Published May 24, 2011
Working with an interior designer on a home improvement project can be a time- and money-saver if you plan the collaboration carefully.
But first you need to understand that for all the expertise and creative ideas that an experienced interior designer can offer, there are two questions that only you can answer. What do you want, and how much do you want to spend? Once you've figured those things out, you'll be ready to begin the process of hiring a designer.
Find the Right Designer for You
Denver interior designer Gail Doby says the first step is to ask around for referrals. She is also co-founder of Design Success University LLC, a business mentoring service that offers a free report for consumers with tips on working with designers.
"Real estate agents are great, (along with) your neighbors and friends ... whose homes you've seen that you like. Also, if you see something in a magazine or an article online, those are great places to start," Doby says.
Once you have a list of interior designers you'd like to check out, head to the computer. Doby estimates that 75 percent of interior designers these days have websites, although the extent of the information they contain will vary. Pay close attention to the visual samples on each site.
"With the photographs that are on the website, you can get a good idea about style and whether you like what the designer is doing," says New York interior designer Judy Sheridan, author of "How to Work with an Interior Designer."
Consider hiring designers whose services fit your needs. Some specialize in renovations. Others prefer to work with new construction projects. Some designers offer nothing but window treatments. Others focus on kitchen and bath design.
Research Project Costs
If you've never done an interior design project before, you'll need to do a little homework to determine a reasonable budget. Friends and neighbors who have done makeovers similar to what you have in mind -- and are willing to discuss what they spent -- can provide a good basis for a ballpark number.
Another helpful resource is Remodeling magazine's annual "Cost vs. Value" report on some of the most popular remodeling projects, based on a survey by the National Association of Realtors. The most recent report appears in the November 2010 issue and can be accessed from the magazine's website.
On the midrange scale of luxury, a major kitchen remodel averaged $58,367, according to Remodeling. The average cost of an upscale kitchen remodel was $113,464. The cost of a midrange bathroom remodel averaged $16,634, while the upscale version averaged $53,759. A master suite addition averaged $108,090 in the midrange and $232,062 for an upscale project.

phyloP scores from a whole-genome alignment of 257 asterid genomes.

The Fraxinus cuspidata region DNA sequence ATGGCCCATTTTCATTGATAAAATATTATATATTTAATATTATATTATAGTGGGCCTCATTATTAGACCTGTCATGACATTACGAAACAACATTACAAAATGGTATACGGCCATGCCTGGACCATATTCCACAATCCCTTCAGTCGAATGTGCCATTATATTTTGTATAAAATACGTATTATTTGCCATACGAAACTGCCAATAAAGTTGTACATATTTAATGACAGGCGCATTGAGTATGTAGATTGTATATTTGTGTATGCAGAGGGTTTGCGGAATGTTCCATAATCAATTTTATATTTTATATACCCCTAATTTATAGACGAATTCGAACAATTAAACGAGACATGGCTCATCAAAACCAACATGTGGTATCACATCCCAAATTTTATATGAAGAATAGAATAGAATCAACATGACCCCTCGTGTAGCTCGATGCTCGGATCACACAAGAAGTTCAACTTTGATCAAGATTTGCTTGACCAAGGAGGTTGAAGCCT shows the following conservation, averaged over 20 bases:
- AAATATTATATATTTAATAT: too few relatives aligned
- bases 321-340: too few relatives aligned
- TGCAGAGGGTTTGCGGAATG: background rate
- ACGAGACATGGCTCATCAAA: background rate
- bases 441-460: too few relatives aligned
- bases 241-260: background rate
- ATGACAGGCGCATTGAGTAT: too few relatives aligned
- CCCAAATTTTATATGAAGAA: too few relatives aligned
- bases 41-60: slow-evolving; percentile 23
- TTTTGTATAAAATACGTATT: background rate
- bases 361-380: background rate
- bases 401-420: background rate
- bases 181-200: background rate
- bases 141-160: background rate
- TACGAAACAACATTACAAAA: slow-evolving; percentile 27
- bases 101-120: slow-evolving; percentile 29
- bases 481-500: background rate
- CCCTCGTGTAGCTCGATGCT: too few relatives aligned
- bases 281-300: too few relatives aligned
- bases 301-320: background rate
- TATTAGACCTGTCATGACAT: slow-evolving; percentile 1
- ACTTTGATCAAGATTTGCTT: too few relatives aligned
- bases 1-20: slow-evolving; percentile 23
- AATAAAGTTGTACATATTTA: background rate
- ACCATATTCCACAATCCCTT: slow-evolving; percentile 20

Understand the Billing Method
According to the Design Success University website, interior designers frequently charge an hourly fee, plus a markup for handling the purchase of furnishings and materials. Some provide access to a discount on retail purchases. A few designers simply bill by the hour with no purchasing services offered. There also are designers who charge a flat project fee.
Be aware that if the interior designer does the purchasing on your behalf, you will be expected to pay 100 percent of the costs upfront. Many designers also require the payment of a retainer, ranging from $500 to $25,000, when you sign the contract, according to the Design Success University website.
Make certain the designer you hire is selling the services you want to buy. For instance, if you are thinking about a do-it-yourself room makeover, some designers will offer consultation for an hourly fee to provide a few ideas or some planning assistance. But many won't take on these types of clients.
"They're going to do a complete project ... from conception all the way through to execution," Doby says.
Let the Designer Help You Find Contractors
One of the biggest ways an interior designer can save you time and money is by helping you find good construction and remodeling contractors.
"This is what we do all day long," Doby says. "Usually we have a group of contractors and subcontractors that we work with every day. We know they're going to show up on time, and they're going to be respectful of people's homes and their personal possessions. They're going to have integrity and do what they say they're going to do for reasonable prices."